Bricks & Clicks: A Changing of the Guard?

May 11 2017

By Jack Brumby

The latest clothing market figures show High Street clothes retailing is a bloody business. Meanwhile, upstart online retailers go from strength to strength…

Summary:

Lower-cost online clothes retailers are out-manoeuvring their old-school competitors and ramping up the pressure in what has always been a highly competitive market.

Complacency is (still) not an option:

• Langton takes fashion very seriously.

• The UK clothing market continued to fall in Jan, down – 1.2% in the 12 weeks to 15 January despite improvement in menswear.

• Primark was the only major player to gain share (+2.4%); Next (-1.5%), M&S (-2.8%) and Debenhams (-4.2%) all continue to suffer. • These big box retailers were ‘cool’ at one point. Talk to anyone under the age of 35 and you might find that that is no longer the case…

• Flash sales sites these days, for example, are now a Big Thing.

• These days, what you want is a warehouse or two, a well-run website (plus app), and a responsive distribution network.

Online retail is changing the game…

• Online retailers are unencumbered by costly real estate and are thus able to apply margin pressure to incumbents.

• Not many people are looking to pay £40 for a work shirt from M&S when then know they can order one from their bed for half the price.

• Flash sales site Secretsales has just been bought by Exponent.

• Meanwhile, Boohoo’s share price performance speaks for itself and MySale (the flash site whose shareholders include Phillip Green and Mike Ashley) has nearly trebled in a year.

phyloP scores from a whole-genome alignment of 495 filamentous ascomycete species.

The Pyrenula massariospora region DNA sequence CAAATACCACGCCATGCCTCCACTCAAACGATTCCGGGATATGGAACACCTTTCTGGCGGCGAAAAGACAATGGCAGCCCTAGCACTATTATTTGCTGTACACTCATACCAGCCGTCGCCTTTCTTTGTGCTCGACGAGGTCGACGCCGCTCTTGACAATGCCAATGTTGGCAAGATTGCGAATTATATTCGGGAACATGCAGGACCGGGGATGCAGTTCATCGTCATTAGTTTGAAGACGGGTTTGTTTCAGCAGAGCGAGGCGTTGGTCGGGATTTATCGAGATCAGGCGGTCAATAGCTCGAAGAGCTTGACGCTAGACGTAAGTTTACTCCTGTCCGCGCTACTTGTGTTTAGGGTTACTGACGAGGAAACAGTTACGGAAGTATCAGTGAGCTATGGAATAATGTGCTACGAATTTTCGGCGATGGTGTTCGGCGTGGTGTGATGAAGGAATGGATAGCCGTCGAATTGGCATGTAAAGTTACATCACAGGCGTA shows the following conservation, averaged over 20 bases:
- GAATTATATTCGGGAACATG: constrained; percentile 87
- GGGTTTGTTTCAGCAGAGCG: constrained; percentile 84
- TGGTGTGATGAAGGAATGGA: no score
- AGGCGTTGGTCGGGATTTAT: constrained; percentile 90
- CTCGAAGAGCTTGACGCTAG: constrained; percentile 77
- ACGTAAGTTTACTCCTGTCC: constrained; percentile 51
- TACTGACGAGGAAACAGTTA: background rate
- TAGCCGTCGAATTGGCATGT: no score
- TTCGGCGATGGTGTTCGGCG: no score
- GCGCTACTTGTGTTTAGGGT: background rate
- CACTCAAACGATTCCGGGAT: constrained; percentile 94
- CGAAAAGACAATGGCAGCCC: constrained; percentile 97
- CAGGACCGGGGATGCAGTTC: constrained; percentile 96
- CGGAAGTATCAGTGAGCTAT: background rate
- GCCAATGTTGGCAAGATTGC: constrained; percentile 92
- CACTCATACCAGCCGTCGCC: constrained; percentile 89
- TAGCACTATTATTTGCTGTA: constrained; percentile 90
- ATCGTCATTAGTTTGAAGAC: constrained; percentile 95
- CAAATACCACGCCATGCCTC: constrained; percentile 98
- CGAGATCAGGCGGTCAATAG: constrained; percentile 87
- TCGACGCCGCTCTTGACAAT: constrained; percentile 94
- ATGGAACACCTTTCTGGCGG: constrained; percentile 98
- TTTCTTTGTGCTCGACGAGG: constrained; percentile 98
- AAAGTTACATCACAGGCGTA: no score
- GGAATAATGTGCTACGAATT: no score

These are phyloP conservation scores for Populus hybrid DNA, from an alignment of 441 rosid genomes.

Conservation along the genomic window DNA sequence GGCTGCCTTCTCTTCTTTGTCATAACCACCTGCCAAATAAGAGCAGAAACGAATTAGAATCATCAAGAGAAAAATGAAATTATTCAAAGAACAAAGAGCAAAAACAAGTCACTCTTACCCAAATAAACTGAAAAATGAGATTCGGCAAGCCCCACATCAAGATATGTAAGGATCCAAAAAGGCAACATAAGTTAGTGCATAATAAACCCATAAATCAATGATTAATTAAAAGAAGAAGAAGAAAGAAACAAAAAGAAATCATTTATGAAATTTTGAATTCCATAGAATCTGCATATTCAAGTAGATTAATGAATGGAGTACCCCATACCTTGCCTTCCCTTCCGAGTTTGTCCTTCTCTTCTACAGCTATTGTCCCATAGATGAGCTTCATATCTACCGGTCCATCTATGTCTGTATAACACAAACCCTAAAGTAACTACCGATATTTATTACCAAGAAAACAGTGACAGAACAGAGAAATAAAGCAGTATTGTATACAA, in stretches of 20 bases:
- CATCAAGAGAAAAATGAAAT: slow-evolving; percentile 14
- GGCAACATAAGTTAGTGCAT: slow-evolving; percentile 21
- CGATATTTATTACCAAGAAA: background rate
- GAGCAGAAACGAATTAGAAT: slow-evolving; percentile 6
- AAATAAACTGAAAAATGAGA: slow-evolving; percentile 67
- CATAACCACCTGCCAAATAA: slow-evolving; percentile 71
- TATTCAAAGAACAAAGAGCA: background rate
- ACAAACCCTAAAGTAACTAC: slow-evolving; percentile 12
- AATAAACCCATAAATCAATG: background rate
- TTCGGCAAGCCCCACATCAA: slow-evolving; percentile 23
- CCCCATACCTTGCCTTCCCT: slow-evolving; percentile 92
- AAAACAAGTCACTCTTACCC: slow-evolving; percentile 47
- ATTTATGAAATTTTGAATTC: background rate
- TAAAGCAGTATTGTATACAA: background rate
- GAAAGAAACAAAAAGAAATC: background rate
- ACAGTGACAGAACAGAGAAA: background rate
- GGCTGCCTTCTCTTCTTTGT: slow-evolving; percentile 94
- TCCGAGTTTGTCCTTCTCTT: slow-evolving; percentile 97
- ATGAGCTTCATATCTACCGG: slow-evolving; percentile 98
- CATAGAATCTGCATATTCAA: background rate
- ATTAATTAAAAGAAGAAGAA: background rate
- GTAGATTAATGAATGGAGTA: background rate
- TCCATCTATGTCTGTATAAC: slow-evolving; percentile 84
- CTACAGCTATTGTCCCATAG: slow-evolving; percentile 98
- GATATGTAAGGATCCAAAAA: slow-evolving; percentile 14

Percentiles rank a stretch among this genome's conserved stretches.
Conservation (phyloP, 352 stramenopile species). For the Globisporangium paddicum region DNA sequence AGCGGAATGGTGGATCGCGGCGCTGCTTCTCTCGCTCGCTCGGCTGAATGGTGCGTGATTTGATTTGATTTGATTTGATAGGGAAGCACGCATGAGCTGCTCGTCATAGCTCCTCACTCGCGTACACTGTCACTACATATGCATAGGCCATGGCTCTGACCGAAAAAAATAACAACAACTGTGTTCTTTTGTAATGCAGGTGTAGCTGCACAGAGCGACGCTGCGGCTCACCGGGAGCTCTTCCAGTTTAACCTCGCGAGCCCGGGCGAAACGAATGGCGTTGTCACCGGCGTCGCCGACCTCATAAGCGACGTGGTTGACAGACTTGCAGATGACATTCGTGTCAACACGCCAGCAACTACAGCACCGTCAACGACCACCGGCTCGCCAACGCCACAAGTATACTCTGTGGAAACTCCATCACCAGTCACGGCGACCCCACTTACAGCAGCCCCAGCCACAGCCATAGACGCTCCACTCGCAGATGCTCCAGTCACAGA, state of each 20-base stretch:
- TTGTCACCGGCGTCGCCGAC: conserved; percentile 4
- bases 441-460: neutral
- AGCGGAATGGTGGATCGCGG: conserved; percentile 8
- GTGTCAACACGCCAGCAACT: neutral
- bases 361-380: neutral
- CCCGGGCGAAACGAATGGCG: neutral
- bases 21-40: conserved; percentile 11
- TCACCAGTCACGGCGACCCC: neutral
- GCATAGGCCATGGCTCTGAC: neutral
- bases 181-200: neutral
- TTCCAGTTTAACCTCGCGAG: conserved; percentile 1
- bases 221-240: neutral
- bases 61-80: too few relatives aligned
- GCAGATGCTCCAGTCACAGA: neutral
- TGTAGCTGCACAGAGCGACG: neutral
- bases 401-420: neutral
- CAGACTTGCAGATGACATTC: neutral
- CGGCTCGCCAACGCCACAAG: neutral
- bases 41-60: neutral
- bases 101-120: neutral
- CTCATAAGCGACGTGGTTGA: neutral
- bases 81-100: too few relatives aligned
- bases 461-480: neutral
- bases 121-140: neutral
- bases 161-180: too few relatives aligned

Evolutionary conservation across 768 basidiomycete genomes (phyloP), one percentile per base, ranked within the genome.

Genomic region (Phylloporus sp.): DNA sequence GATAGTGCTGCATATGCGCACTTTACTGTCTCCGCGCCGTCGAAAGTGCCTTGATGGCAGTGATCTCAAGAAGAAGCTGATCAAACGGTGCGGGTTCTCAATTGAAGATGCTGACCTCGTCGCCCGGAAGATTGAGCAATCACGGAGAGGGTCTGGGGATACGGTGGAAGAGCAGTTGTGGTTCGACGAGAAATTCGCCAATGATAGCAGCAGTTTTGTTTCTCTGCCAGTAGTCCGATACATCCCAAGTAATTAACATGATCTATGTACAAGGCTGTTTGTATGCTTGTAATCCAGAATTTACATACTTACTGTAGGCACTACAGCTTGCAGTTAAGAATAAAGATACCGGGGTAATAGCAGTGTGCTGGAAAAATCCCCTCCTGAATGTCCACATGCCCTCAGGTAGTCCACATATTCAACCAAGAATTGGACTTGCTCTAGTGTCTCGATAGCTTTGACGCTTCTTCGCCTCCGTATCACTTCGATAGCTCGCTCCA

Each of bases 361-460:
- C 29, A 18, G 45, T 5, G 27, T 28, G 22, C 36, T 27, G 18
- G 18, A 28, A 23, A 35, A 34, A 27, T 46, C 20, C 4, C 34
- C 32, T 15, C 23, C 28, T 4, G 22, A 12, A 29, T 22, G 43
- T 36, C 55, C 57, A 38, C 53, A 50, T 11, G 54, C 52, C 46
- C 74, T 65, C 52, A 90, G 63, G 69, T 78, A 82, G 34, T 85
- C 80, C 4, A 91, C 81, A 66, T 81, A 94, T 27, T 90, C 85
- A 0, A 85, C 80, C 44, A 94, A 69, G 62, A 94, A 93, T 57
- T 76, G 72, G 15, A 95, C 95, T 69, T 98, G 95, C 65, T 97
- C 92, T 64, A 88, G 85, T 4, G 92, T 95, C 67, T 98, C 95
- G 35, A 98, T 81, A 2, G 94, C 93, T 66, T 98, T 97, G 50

Et tu, Lipstick? Beauty might be next in line for the Digital Revolution:

• Beauty vloggers are a mainstay of the YouTube generation, and have been some of the platform’s biggest stars for years.

• This is one area in which online retail is actively catching up – another piece of unwelcome news for department stores.

• Recent data suggests that department stores are losing overall share in what is one of their last bastions (Bloomberg Analysis, 2016).

Big box department stores will continue to struggle:

• Unless, of course, the old dogs evolve and find innovative uses for all that space they have.

• In the same way that Lidl and Aldi have instigated a rapid pace of change in food retail, online competition might yet be the making of department stores.

• Experience is key today. If department stores can make their proposition more experiential they might continue to attract footfall.

• Think not just food aisles but food courts (a la Eataly) and trendy restaurant concessions (Debenhams Westfield’s Franco Manca).

• Not just cosmetics departments but beauty parlours, spas, barbers and hairdressers.

• Sooner rather than later, department store retailers are going to have to start thinking outside the (big) box. Contact – Jack Brumby – +44(0)20 7702 338

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